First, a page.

Another factor that impacts recurrence is the presence of tumors invading blood vessels microscopically, which cannot be ascertained before liver transplantation. There are also other, less-established factors that reflect tumor biology or impact tumor recurrence after liver transplantation. 

G&H  Is there an optimal bridging therapy to liver transplantation for HCC?

FY  It has not been established yet which bridging therapy is the best. Chemoembolization, which combines embolization of the artery supplying the tumor with delivery of chemotherapy via the artery to the tumor, has traditionally been the most commonly used bridging therapy. In recent years, more centers are using yttrium-90 (Y90) radioembolization, which delivers radiation via the artery to the tumor. These 2 intra-arterial therapies are the modalities most commonly used as bridging therapy to liver transplantation. Another option is to use microwave or radiofrequency ablation, which are both good treatments to target a small single tumor. For larger lesions, chemoembolization and radioembolization have better results than microwave ablation. External beam radiation therapy can also be considered, but the data on its efficacy are still evolving. There are very limited data comparing chemoembolization vs Y90 radioembolization as bridging therapies to liver transplantation. 

G&H  What are the main benefits of bridging therapy?

FY  The consensus is that bridging therapy is indicated if the waiting time is sufficiently long (at least 6 months) to potentially reduce the likelihood of tumor progression to beyond liver transplant criteria (based on tumor burden, vascular invasion, or spread beyond the liver). Reducing tumor burden prior to liver transplantation with
bridging therapy may also result in better outcomes after liver transplantation. 

This brings up the concept of response to bridging therapy as a selection tool for liver transplantation for HCC. A number of studies over the years have suggested that patients with HCC that responds to bridging therapy tend to do better than patients with HCC that continues to progress despite bridging therapy before liver transplantation.

G&H  Should bridging therapy be used prior to liver transplantation for small HCC?

FY  Bridging therapy is still used fairly routinely in these patients despite the fact that small HCC seems to have a lower likelihood of progression. It is estimated that 90% of patients receive some form of bridging therapy prior to liver transplantation across all regions in the United States, regardless of wait time for liver transplantation. 

G&H  What are the outcomes of liver transplantation specifically for small HCC?

FY  It is the general consensus that the higher the tumor burden, the lower the survival after liver transplantation. However, tumor burden is only one factor contributing to posttransplant outcomes. As mentioned, other factors, including the alpha-fetoprotein level, have a strong influence on outcomes of liver transplantation. For example, a small tumor with a high alpha-fetoprotein level may have a higher risk for tumor recurrence when compared with a larger tumor with a low alpha-fetoprotein level. A large tumor successfully downstaged may do just as well as a smaller tumor.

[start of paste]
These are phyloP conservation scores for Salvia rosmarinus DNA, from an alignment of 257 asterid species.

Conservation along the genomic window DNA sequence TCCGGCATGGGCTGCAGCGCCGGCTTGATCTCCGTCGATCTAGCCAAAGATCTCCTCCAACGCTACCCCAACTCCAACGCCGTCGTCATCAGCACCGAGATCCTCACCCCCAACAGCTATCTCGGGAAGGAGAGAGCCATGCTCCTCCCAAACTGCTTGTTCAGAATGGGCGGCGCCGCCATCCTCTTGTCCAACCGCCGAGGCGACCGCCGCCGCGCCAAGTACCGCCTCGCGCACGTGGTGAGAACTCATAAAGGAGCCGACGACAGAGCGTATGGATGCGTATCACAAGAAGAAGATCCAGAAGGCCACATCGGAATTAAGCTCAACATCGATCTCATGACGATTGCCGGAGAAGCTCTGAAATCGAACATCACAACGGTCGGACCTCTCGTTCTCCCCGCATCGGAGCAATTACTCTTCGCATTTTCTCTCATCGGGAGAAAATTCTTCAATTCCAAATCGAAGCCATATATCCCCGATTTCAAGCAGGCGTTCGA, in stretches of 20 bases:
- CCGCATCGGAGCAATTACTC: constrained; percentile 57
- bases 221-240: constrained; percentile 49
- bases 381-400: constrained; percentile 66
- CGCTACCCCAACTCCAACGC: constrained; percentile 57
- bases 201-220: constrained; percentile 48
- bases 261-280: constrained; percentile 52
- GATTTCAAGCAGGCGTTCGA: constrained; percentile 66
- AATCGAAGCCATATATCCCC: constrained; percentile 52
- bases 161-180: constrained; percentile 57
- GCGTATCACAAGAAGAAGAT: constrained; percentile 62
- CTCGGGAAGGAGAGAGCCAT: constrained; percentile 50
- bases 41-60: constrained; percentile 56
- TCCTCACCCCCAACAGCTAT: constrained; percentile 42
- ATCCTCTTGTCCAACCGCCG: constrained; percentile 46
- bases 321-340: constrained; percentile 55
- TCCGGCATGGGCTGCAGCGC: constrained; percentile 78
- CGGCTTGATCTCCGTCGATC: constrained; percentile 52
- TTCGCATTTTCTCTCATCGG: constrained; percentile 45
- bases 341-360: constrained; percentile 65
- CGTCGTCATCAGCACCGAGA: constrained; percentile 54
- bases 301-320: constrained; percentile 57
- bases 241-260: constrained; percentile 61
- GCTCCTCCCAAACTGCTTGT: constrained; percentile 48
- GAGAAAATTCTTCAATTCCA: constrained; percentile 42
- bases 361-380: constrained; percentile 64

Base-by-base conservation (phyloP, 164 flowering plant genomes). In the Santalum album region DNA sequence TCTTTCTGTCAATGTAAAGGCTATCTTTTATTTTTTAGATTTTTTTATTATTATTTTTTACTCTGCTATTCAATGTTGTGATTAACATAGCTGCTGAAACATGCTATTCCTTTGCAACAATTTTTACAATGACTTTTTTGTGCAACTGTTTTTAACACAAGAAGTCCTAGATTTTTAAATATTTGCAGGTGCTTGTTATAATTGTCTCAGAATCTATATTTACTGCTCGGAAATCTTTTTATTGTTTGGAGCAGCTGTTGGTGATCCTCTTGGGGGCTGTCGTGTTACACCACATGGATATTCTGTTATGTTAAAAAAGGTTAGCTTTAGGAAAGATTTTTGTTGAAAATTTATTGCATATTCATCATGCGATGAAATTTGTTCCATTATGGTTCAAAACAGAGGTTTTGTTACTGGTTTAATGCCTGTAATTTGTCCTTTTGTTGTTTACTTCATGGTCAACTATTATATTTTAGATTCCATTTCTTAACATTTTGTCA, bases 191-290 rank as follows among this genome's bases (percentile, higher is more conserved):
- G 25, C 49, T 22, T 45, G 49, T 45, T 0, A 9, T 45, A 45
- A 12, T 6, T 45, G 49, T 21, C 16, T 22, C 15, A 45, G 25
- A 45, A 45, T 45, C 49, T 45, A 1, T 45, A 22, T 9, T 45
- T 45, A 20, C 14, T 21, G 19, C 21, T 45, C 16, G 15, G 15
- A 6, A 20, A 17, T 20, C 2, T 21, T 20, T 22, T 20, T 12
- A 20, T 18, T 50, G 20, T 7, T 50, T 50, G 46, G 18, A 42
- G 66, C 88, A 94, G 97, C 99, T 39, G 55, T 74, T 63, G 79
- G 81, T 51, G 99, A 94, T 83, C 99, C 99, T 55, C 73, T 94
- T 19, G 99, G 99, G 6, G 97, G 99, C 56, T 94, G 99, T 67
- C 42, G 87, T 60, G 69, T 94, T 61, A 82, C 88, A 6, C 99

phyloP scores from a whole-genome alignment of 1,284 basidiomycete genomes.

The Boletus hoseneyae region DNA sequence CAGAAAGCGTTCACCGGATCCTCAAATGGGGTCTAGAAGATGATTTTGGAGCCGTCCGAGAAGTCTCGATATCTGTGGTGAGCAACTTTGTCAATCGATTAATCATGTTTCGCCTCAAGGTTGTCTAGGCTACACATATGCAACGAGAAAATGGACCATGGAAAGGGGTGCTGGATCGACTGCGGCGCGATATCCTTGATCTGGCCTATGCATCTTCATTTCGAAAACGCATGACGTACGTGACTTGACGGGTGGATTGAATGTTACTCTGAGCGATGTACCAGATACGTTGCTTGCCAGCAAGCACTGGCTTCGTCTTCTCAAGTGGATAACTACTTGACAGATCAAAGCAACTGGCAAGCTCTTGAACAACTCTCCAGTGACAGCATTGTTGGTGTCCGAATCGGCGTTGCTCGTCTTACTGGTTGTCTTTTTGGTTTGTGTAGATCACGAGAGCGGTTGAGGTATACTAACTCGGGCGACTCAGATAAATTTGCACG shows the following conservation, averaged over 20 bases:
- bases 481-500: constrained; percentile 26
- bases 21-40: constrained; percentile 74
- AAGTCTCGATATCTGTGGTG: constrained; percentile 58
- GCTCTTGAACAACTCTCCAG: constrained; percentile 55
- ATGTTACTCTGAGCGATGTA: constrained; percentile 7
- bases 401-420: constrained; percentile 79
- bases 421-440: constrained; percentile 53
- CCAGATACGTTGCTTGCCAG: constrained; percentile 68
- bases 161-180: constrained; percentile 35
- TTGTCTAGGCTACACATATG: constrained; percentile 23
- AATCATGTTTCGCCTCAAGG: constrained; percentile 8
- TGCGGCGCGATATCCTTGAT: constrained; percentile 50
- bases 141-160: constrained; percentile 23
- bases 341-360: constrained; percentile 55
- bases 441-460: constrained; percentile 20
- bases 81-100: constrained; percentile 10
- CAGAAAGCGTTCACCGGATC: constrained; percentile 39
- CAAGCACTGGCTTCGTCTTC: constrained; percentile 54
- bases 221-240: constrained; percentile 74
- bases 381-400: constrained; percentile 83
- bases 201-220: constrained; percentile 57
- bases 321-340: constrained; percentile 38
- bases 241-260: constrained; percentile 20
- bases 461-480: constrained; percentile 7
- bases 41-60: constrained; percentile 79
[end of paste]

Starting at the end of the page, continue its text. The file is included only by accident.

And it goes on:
G&H  How can patients best be managed following liver transplantation for HCC?

FY  This is an important consideration. Every transplant program may have a slightly different approach in terms of frequency, modality, and duration of HCC surveillance after liver transplantation, and there is currently no standardized protocol in this regard. The UCSF Medical Center, in collaboration with the Mayo Clinic in Rochester, Minnesota and the Mayo Clinic in Jacksonville, Florida, developed the Risk Estimation of Tumor Recurrence After Transplant (RETREAT) scoring system, which is based on 3 variables in patients who have undergone transplantation: the patient’s alpha-fetoprotein level at the time of transplantation, the sum of the number of viable tumors and the largest viable tumor diameter, and whether there is any evidence of microvascular invasion of the tumor. Patients are then classified into different groups that correlate with the risk of tumor recurrence. The RETREAT score goes from 0 to greater than 5. We have proposed different surveillance strategies (both in length and interval) based on the predicted risk of tumor recurrence according to this RETREAT score. Posttransplantation screening includes computed tomography scan of the abdomen and chest and the measurement of alpha-fetoprotein level. Patients who have a low RETREAT score have a low risk of recurrence. If a patient has the lowest score of 0, which predicts a less than 3% risk of tumor recurrence at 5 years, we do not even apply screening after liver transplantation. Patients with a very high risk of tumor recurrence based on a RETREAT score of 5 or higher should be screened every 3 months for at least 5 years. 

G&H  What are the priorities of research in terms of HCC and liver transplantation?

FY  We need better biomarkers that can improve the selection of patients with HCC for liver transplantation. We also need to develop adjuvant therapy that can be used after liver transplantation to reduce the risk of tumor recurrence. 


Dr Yao has no relevant conflicts of interest to disclose.

Suggested Reading

Kim NG, Nguyen PP, Dang H, et al. Temporal trends in disease presentation and survival of patients with hepatocellular carcinoma: a real-world experience from 1998 to 2015. Cancer. 2018;124(12):2588-2598.

Mehta N, Bhangui P, Yao FY, et al. Liver transplantation for hepatocellular carcinoma. Working Group Report from the ILTS Transplant Oncology Consensus Conference. Transplantation. 2020;104(6):1136-1142.

Mehta N, Heimbach J, Harnois DM, et al. Validation of a Risk Estimation of Tumor Recurrence After Transplant (RETREAT) score for hepatocellular carcinoma recurrence after liver transplant. JAMA Oncol. 2017;3(4):493-500. 

Pinna AD, Yang T, Mazzaferro V, et al. Liver transplantation and hepatic resection can achieve cure for hepatocellular carcinoma. Ann Surg. 2018;268(5):868-875.

Verna EC, Patel YA, Aggarwal A, et al. Liver transplantation for hepatocellular carcinoma: management after the transplant. Am J Transplant. 2020;20(2):333-347.